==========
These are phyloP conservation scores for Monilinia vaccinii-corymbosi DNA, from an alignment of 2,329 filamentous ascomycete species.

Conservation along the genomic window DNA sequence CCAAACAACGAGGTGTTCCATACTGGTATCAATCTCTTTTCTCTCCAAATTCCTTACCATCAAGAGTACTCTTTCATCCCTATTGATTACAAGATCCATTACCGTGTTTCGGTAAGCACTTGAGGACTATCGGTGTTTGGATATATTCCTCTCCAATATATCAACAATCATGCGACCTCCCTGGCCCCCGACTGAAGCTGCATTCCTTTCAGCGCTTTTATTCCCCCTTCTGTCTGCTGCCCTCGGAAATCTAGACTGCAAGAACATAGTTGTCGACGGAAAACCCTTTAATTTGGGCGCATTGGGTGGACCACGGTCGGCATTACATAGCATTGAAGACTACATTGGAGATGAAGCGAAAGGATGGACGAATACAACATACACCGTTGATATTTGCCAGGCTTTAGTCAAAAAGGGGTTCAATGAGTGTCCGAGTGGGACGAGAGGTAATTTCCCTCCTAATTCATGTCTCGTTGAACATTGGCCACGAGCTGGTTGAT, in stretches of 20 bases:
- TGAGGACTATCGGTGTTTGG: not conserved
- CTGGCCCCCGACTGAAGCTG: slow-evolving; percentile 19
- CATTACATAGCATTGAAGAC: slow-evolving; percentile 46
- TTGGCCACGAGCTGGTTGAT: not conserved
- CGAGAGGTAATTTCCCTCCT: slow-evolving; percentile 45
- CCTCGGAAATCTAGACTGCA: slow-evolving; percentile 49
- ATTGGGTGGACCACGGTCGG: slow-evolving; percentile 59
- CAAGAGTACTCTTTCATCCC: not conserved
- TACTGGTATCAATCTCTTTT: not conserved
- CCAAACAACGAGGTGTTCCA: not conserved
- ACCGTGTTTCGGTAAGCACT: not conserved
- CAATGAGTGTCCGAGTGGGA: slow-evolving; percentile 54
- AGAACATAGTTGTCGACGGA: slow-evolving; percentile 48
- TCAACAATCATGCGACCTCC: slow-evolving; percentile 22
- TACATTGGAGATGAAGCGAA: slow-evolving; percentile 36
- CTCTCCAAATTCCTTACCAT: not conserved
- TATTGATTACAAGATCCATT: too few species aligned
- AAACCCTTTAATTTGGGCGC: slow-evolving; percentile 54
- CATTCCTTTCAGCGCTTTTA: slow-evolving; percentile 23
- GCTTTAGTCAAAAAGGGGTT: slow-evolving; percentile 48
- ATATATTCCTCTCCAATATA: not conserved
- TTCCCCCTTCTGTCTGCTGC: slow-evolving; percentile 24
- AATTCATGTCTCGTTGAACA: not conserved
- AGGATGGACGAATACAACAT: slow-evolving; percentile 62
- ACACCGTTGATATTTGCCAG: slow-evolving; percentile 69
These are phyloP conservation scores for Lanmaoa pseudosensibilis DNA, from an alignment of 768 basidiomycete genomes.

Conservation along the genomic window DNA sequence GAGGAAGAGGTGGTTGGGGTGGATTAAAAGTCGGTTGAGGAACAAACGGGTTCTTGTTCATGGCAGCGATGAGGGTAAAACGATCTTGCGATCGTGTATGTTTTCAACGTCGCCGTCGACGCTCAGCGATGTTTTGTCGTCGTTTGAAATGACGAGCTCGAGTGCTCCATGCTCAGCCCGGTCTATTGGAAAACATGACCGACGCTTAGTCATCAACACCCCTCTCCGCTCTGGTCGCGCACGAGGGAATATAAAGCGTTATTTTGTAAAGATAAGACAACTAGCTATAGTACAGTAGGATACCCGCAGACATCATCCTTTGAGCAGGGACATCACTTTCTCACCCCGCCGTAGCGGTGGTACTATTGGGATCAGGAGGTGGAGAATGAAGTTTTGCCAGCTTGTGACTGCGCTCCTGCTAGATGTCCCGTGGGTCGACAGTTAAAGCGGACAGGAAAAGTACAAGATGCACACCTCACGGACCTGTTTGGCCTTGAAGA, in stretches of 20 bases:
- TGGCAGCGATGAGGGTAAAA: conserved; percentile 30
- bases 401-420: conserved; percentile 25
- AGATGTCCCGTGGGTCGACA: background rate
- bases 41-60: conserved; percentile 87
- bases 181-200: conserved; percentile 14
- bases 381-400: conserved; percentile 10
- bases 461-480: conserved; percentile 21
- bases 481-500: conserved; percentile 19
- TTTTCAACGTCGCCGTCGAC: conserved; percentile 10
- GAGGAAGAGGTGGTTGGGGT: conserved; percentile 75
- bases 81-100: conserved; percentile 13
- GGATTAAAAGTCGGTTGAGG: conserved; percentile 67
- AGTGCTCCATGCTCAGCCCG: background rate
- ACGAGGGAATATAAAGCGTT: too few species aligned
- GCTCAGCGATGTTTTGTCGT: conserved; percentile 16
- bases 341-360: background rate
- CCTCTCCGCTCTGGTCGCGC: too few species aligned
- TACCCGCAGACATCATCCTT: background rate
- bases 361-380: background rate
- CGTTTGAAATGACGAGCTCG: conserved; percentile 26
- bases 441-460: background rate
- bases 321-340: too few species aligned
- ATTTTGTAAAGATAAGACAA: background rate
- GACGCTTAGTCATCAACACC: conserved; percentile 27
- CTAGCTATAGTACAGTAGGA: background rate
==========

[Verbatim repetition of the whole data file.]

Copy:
These are phyloP conservation scores for Monilinia vaccinii-corymbosi DNA, from an alignment of 2,329 filamentous ascomycete species.

Conservation along the genomic window DNA sequence CCAAACAACGAGGTGTTCCATACTGGTATCAATCTCTTTTCTCTCCAAATTCCTTACCATCAAGAGTACTCTTTCATCCCTATTGATTACAAGATCCATTACCGTGTTTCGGTAAGCACTTGAGGACTATCGGTGTTTGGATATATTCCTCTCCAATATATCAACAATCATGCGACCTCCCTGGCCCCCGACTGAAGCTGCATTCCTTTCAGCGCTTTTATTCCCCCTTCTGTCTGCTGCCCTCGGAAATCTAGACTGCAAGAACATAGTTGTCGACGGAAAACCCTTTAATTTGGGCGCATTGGGTGGACCACGGTCGGCATTACATAGCATTGAAGACTACATTGGAGATGAAGCGAAAGGATGGACGAATACAACATACACCGTTGATATTTGCCAGGCTTTAGTCAAAAAGGGGTTCAATGAGTGTCCGAGTGGGACGAGAGGTAATTTCCCTCCTAATTCATGTCTCGTTGAACATTGGCCACGAGCTGGTTGAT, in stretches of 20 bases:
- TGAGGACTATCGGTGTTTGG: not conserved
- CTGGCCCCCGACTGAAGCTG: slow-evolving; percentile 19
- CATTACATAGCATTGAAGAC: slow-evolving; percentile 46
- TTGGCCACGAGCTGGTTGAT: not conserved
- CGAGAGGTAATTTCCCTCCT: slow-evolving; percentile 45
- CCTCGGAAATCTAGACTGCA: slow-evolving; percentile 49
- ATTGGGTGGACCACGGTCGG: slow-evolving; percentile 59
- CAAGAGTACTCTTTCATCCC: not conserved
- TACTGGTATCAATCTCTTTT: not conserved
- CCAAACAACGAGGTGTTCCA: not conserved
- ACCGTGTTTCGGTAAGCACT: not conserved
- CAATGAGTGTCCGAGTGGGA: slow-evolving; percentile 54
- AGAACATAGTTGTCGACGGA: slow-evolving; percentile 48
- TCAACAATCATGCGACCTCC: slow-evolving; percentile 22
- TACATTGGAGATGAAGCGAA: slow-evolving; percentile 36
- CTCTCCAAATTCCTTACCAT: not conserved
- TATTGATTACAAGATCCATT: too few species aligned
- AAACCCTTTAATTTGGGCGC: slow-evolving; percentile 54
- CATTCCTTTCAGCGCTTTTA: slow-evolving; percentile 23
- GCTTTAGTCAAAAAGGGGTT: slow-evolving; percentile 48
- ATATATTCCTCTCCAATATA: not conserved
- TTCCCCCTTCTGTCTGCTGC: slow-evolving; percentile 24
- AATTCATGTCTCGTTGAACA: not conserved
- AGGATGGACGAATACAACAT: slow-evolving; percentile 62
- ACACCGTTGATATTTGCCAG: slow-evolving; percentile 69
These are phyloP conservation scores for Lanmaoa pseudosensibilis DNA, from an alignment of 768 basidiomycete genomes.

Conservation along the genomic window DNA sequence GAGGAAGAGGTGGTTGGGGTGGATTAAAAGTCGGTTGAGGAACAAACGGGTTCTTGTTCATGGCAGCGATGAGGGTAAAACGATCTTGCGATCGTGTATGTTTTCAACGTCGCCGTCGACGCTCAGCGATGTTTTGTCGTCGTTTGAAATGACGAGCTCGAGTGCTCCATGCTCAGCCCGGTCTATTGGAAAACATGACCGACGCTTAGTCATCAACACCCCTCTCCGCTCTGGTCGCGCACGAGGGAATATAAAGCGTTATTTTGTAAAGATAAGACAACTAGCTATAGTACAGTAGGATACCCGCAGACATCATCCTTTGAGCAGGGACATCACTTTCTCACCCCGCCGTAGCGGTGGTACTATTGGGATCAGGAGGTGGAGAATGAAGTTTTGCCAGCTTGTGACTGCGCTCCTGCTAGATGTCCCGTGGGTCGACAGTTAAAGCGGACAGGAAAAGTACAAGATGCACACCTCACGGACCTGTTTGGCCTTGAAGA, in stretches of 20 bases:
- TGGCAGCGATGAGGGTAAAA: conserved; percentile 30
- bases 401-420: conserved; percentile 25
- AGATGTCCCGTGGGTCGACA: background rate
- bases 41-60: conserved; percentile 87
- bases 181-200: conserved; percentile 14
- bases 381-400: conserved; percentile 10
- bases 461-480: conserved; percentile 21
- bases 481-500: conserved; percentile 19
- TTTTCAACGTCGCCGTCGAC: conserved; percentile 10
- GAGGAAGAGGTGGTTGGGGT: conserved; percentile 75
- bases 81-100: conserved; percentile 13
- GGATTAAAAGTCGGTTGAGG: conserved; percentile 67
- AGTGCTCCATGCTCAGCCCG: background rate
- ACGAGGGAATATAAAGCGTT: too few species aligned
- GCTCAGCGATGTTTTGTCGT: conserved; percentile 16
- bases 341-360: background rate
- CCTCTCCGCTCTGGTCGCGC: too few species aligned
- TACCCGCAGACATCATCCTT: background rate
- bases 361-380: background rate
- CGTTTGAAATGACGAGCTCG: conserved; percentile 26
- bases 441-460: background rate
- bases 321-340: too few species aligned
- ATTTTGTAAAGATAAGACAA: background rate
- GACGCTTAGTCATCAACACC: conserved; percentile 27
- CTAGCTATAGTACAGTAGGA: background rate